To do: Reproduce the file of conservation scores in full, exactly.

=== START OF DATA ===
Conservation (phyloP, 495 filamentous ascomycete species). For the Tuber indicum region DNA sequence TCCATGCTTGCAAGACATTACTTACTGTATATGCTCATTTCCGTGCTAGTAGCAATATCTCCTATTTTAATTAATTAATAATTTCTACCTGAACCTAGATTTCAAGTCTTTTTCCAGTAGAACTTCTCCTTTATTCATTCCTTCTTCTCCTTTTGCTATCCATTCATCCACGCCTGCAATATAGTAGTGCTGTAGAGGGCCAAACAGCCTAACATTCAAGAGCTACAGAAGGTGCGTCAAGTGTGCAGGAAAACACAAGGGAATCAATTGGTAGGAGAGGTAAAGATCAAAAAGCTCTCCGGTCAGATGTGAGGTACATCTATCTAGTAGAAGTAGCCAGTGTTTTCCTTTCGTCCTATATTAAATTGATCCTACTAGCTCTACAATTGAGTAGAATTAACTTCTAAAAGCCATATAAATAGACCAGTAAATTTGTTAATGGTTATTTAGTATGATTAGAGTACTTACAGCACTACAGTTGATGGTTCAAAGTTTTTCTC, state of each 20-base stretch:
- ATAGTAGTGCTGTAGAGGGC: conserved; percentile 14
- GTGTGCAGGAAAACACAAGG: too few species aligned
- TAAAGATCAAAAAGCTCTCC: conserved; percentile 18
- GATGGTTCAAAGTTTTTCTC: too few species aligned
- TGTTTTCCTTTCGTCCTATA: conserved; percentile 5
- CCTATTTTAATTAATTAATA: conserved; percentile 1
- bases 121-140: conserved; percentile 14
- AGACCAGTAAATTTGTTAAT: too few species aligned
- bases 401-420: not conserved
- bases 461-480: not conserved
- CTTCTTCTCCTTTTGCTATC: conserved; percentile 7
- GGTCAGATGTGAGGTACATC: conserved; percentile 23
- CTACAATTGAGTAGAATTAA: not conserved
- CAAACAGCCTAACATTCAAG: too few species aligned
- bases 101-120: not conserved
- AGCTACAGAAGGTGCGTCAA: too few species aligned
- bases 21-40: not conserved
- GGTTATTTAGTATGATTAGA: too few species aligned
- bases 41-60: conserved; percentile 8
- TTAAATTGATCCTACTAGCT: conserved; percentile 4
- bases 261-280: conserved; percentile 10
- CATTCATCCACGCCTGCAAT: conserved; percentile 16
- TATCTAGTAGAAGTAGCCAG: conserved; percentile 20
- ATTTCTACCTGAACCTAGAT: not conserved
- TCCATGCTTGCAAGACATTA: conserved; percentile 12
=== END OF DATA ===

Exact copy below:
Conservation (phyloP, 495 filamentous ascomycete species). For the Tuber indicum region DNA sequence TCCATGCTTGCAAGACATTACTTACTGTATATGCTCATTTCCGTGCTAGTAGCAATATCTCCTATTTTAATTAATTAATAATTTCTACCTGAACCTAGATTTCAAGTCTTTTTCCAGTAGAACTTCTCCTTTATTCATTCCTTCTTCTCCTTTTGCTATCCATTCATCCACGCCTGCAATATAGTAGTGCTGTAGAGGGCCAAACAGCCTAACATTCAAGAGCTACAGAAGGTGCGTCAAGTGTGCAGGAAAACACAAGGGAATCAATTGGTAGGAGAGGTAAAGATCAAAAAGCTCTCCGGTCAGATGTGAGGTACATCTATCTAGTAGAAGTAGCCAGTGTTTTCCTTTCGTCCTATATTAAATTGATCCTACTAGCTCTACAATTGAGTAGAATTAACTTCTAAAAGCCATATAAATAGACCAGTAAATTTGTTAATGGTTATTTAGTATGATTAGAGTACTTACAGCACTACAGTTGATGGTTCAAAGTTTTTCTC, state of each 20-base stretch:
- ATAGTAGTGCTGTAGAGGGC: conserved; percentile 14
- GTGTGCAGGAAAACACAAGG: too few species aligned
- TAAAGATCAAAAAGCTCTCC: conserved; percentile 18
- GATGGTTCAAAGTTTTTCTC: too few species aligned
- TGTTTTCCTTTCGTCCTATA: conserved; percentile 5
- CCTATTTTAATTAATTAATA: conserved; percentile 1
- bases 121-140: conserved; percentile 14
- AGACCAGTAAATTTGTTAAT: too few species aligned
- bases 401-420: not conserved
- bases 461-480: not conserved
- CTTCTTCTCCTTTTGCTATC: conserved; percentile 7
- GGTCAGATGTGAGGTACATC: conserved; percentile 23
- CTACAATTGAGTAGAATTAA: not conserved
- CAAACAGCCTAACATTCAAG: too few species aligned
- bases 101-120: not conserved
- AGCTACAGAAGGTGCGTCAA: too few species aligned
- bases 21-40: not conserved
- GGTTATTTAGTATGATTAGA: too few species aligned
- bases 41-60: conserved; percentile 8
- TTAAATTGATCCTACTAGCT: conserved; percentile 4
- bases 261-280: conserved; percentile 10
- CATTCATCCACGCCTGCAAT: conserved; percentile 16
- TATCTAGTAGAAGTAGCCAG: conserved; percentile 20
- ATTTCTACCTGAACCTAGAT: not conserved
- TCCATGCTTGCAAGACATTA: conserved; percentile 12